Got three panel pieces permanently fastened which almost completes the right end. There are two more high-line pieces in that corner and they'll be installed in the next session. This session fixed a big piece (one of the largest). Instead of putting in all the risers then flopping the piece over them like I did when doing the original build in Germany, I attached a splice plate on one end and clamped the panel to it, then with the level sitting on top, shimmed up the other end with a riser and clamped it when it was close to level. I then went to the middle of the panel and clamped a riser there until it was exactly level. Once I got a few risers positioned so it was level and cross-level, I screwed the splice-end tight and went back and started to fasten the risers permanently also. In this way, I worked my way back to the free end and made sure everything was tight.
I've started using wooden splice plates since the Simpson Strong-tie sheet metal plates were flexing too much. I also replaced the Simpson plates on the high line since there as a small dip in the grade area at the splice. It's still not perfect and I think that one of the risers is a bit low and needs adjusting. It may not matter operationally.
I will say this, my back and hands are sore! It's a lot of moves that I'm not used to making to get under the layout and position yourself to reach all the screws. And one more thing: I've already put in hundreds of screws. Without power drivers I can't imagine doing a project like this.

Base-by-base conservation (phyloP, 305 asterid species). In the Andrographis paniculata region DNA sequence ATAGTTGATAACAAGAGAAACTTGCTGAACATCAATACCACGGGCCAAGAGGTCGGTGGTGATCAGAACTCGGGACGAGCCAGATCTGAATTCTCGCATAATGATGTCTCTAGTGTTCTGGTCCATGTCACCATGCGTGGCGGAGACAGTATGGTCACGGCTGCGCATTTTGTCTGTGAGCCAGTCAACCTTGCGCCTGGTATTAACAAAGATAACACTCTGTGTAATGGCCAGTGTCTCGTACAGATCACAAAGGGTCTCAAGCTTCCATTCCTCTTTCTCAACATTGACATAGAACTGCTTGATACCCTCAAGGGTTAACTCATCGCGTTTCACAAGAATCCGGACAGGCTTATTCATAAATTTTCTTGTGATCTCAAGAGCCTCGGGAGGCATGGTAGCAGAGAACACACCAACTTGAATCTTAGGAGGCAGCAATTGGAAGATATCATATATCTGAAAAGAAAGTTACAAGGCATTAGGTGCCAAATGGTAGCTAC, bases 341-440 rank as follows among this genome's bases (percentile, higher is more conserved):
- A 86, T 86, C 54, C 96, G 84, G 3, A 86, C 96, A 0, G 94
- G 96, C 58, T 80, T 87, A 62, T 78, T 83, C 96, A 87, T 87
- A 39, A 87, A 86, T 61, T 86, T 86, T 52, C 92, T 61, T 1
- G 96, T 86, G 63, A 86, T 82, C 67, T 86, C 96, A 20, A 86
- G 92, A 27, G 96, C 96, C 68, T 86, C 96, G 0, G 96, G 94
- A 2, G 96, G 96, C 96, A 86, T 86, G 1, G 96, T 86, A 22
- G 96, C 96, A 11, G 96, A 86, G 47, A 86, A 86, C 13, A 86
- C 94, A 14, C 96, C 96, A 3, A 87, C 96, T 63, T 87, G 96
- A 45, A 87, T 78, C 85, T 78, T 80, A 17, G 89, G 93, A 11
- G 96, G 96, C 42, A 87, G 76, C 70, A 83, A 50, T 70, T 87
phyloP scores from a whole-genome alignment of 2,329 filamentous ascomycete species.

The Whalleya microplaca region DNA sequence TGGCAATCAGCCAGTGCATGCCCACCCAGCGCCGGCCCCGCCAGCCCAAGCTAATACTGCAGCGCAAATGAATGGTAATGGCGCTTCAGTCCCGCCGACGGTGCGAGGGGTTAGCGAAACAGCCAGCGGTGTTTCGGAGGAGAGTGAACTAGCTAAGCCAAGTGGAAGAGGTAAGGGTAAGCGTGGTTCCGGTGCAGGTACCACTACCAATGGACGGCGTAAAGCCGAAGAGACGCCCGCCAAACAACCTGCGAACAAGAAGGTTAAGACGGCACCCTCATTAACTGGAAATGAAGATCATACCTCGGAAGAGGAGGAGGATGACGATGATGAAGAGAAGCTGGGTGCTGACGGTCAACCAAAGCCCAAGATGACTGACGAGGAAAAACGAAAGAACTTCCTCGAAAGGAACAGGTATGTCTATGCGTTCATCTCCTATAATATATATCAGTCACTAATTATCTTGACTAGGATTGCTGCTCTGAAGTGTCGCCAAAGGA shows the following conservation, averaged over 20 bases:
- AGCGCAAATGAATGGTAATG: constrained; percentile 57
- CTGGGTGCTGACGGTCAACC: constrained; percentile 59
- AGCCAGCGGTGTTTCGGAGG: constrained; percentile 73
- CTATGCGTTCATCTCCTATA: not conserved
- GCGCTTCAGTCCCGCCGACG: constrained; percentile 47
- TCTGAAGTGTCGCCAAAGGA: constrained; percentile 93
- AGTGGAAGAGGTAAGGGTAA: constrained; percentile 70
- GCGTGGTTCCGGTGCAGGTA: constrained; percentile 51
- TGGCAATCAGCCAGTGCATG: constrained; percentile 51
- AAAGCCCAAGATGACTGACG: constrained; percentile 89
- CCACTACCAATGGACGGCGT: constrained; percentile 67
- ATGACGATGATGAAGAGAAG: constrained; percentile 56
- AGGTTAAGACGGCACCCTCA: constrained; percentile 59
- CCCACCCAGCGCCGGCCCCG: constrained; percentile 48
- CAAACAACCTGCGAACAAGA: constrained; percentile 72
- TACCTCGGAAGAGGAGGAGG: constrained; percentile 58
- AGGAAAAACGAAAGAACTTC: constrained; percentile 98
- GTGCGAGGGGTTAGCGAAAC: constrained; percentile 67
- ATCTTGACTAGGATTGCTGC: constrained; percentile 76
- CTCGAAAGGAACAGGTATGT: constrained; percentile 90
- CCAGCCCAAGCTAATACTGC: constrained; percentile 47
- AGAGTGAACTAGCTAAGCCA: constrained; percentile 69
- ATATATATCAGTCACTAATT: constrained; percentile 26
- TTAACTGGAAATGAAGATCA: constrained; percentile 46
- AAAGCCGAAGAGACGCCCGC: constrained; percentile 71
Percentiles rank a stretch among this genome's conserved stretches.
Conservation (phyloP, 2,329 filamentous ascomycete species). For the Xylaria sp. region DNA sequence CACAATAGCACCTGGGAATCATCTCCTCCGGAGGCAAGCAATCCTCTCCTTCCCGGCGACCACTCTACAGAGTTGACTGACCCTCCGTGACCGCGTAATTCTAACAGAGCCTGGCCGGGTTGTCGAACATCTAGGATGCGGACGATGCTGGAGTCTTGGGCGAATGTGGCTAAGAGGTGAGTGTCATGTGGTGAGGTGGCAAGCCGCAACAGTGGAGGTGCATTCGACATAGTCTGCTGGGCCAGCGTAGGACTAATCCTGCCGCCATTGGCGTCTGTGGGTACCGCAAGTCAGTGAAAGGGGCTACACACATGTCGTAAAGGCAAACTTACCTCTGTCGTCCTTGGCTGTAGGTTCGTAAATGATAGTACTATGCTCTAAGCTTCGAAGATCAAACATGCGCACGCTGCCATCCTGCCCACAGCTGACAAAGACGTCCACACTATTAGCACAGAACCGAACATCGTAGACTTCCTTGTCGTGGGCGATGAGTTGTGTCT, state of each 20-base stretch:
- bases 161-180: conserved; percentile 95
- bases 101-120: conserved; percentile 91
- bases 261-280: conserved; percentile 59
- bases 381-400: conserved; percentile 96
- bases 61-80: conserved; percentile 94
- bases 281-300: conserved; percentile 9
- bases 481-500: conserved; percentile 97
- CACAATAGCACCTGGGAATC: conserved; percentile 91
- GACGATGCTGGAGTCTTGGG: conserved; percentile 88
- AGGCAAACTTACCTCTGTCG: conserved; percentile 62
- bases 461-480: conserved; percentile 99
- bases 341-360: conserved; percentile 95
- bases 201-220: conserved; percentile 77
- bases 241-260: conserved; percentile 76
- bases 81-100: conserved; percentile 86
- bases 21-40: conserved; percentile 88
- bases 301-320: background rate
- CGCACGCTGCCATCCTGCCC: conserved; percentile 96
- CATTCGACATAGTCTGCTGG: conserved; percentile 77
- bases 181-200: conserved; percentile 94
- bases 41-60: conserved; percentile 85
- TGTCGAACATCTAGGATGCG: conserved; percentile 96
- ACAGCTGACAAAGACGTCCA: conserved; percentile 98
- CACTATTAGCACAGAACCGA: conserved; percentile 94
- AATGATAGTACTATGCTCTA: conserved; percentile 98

On the high line I also fixed another small problem that occurred when I installed the wood splice. There was a small difference in thickness between the two pieces of OSB. This little bump may have replicated itself when the track was laid. To correct, I put a cardboard shim under the thinner piece which brought it up to an exact match with the thicker one. All the other panel-to-panel joints were on the same plane.
Here's a shot showing how long this railroad's becoming. Sorry about the focus. Next time I'll set the camera on the tripod, take multiple exposures and then use the focus stacking software for an infinite depth-of-field.
Here's an underneath shot showing all of those risers! Another nice thing about L-girder; if the girders aren't level, it doesn't matter since each riser cleat is individually leveled. This cancels out any irregularities in the girder system. If it was an egg-grate frame, the frame itself would have to be level and even throughout.
This is a good time to assess where we are are and how much more we have to go. I estimate that we're at the 25% completion point (for the platform only). Best to show a diagram to explain this.
Nine pieces have been installed so far (piece 1 and 2 were split since the rearmost portions on both are on the high line). The upper left end will be the second to last area to be finished since I like having the opening there to get to the chop saw. The last part to be finished will be the swing-out session at the lower right. I want the railroad to be stiff and stable before building that. With the pieces installed today, I'll be able to clear off the end table and make the modifications needed to match the new design. That shouldn't take long. Then I turn my attention to the front side of the layout. There's a lot of work to do there, but there is access from both sides. The table height of 43" makes a great stand-up workbench for doing all sorts of assembly operations. It's very convenient.